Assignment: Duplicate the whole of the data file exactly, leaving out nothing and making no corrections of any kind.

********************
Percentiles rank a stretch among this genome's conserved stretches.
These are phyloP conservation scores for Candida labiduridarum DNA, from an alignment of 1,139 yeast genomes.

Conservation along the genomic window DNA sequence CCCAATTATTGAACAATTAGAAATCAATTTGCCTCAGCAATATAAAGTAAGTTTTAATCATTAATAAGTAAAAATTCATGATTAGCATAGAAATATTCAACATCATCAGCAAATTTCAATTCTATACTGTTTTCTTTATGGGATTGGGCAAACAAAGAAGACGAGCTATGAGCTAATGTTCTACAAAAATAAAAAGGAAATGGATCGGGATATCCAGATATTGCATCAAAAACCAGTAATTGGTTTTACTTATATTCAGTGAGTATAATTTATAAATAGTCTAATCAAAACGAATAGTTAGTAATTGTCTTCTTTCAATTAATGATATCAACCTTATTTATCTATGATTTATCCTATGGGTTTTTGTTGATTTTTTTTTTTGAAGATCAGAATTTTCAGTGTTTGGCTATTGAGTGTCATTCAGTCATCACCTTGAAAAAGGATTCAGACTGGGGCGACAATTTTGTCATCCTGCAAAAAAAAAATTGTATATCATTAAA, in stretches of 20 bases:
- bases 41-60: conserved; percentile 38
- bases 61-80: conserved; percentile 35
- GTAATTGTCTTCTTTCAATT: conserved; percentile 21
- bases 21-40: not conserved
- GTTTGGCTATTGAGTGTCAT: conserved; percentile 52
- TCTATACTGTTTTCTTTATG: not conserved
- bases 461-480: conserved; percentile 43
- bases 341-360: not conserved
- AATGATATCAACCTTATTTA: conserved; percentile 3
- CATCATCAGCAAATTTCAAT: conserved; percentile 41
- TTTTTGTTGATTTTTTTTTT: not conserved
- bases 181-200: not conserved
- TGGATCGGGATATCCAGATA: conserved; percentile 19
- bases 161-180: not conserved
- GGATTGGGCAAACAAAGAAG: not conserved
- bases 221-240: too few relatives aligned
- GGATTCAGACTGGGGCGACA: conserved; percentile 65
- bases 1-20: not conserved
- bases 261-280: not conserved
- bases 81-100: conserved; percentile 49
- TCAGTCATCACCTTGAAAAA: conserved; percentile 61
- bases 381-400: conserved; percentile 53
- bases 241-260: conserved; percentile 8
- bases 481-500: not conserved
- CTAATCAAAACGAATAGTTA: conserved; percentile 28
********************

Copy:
Percentiles rank a stretch among this genome's conserved stretches.
These are phyloP conservation scores for Candida labiduridarum DNA, from an alignment of 1,139 yeast genomes.

Conservation along the genomic window DNA sequence CCCAATTATTGAACAATTAGAAATCAATTTGCCTCAGCAATATAAAGTAAGTTTTAATCATTAATAAGTAAAAATTCATGATTAGCATAGAAATATTCAACATCATCAGCAAATTTCAATTCTATACTGTTTTCTTTATGGGATTGGGCAAACAAAGAAGACGAGCTATGAGCTAATGTTCTACAAAAATAAAAAGGAAATGGATCGGGATATCCAGATATTGCATCAAAAACCAGTAATTGGTTTTACTTATATTCAGTGAGTATAATTTATAAATAGTCTAATCAAAACGAATAGTTAGTAATTGTCTTCTTTCAATTAATGATATCAACCTTATTTATCTATGATTTATCCTATGGGTTTTTGTTGATTTTTTTTTTTGAAGATCAGAATTTTCAGTGTTTGGCTATTGAGTGTCATTCAGTCATCACCTTGAAAAAGGATTCAGACTGGGGCGACAATTTTGTCATCCTGCAAAAAAAAAATTGTATATCATTAAA, in stretches of 20 bases:
- bases 41-60: conserved; percentile 38
- bases 61-80: conserved; percentile 35
- GTAATTGTCTTCTTTCAATT: conserved; percentile 21
- bases 21-40: not conserved
- GTTTGGCTATTGAGTGTCAT: conserved; percentile 52
- TCTATACTGTTTTCTTTATG: not conserved
- bases 461-480: conserved; percentile 43
- bases 341-360: not conserved
- AATGATATCAACCTTATTTA: conserved; percentile 3
- CATCATCAGCAAATTTCAAT: conserved; percentile 41
- TTTTTGTTGATTTTTTTTTT: not conserved
- bases 181-200: not conserved
- TGGATCGGGATATCCAGATA: conserved; percentile 19
- bases 161-180: not conserved
- GGATTGGGCAAACAAAGAAG: not conserved
- bases 221-240: too few relatives aligned
- GGATTCAGACTGGGGCGACA: conserved; percentile 65
- bases 1-20: not conserved
- bases 261-280: not conserved
- bases 81-100: conserved; percentile 49
- TCAGTCATCACCTTGAAAAA: conserved; percentile 61
- bases 381-400: conserved; percentile 53
- bases 241-260: conserved; percentile 8
- bases 481-500: not conserved
- CTAATCAAAACGAATAGTTA: conserved; percentile 28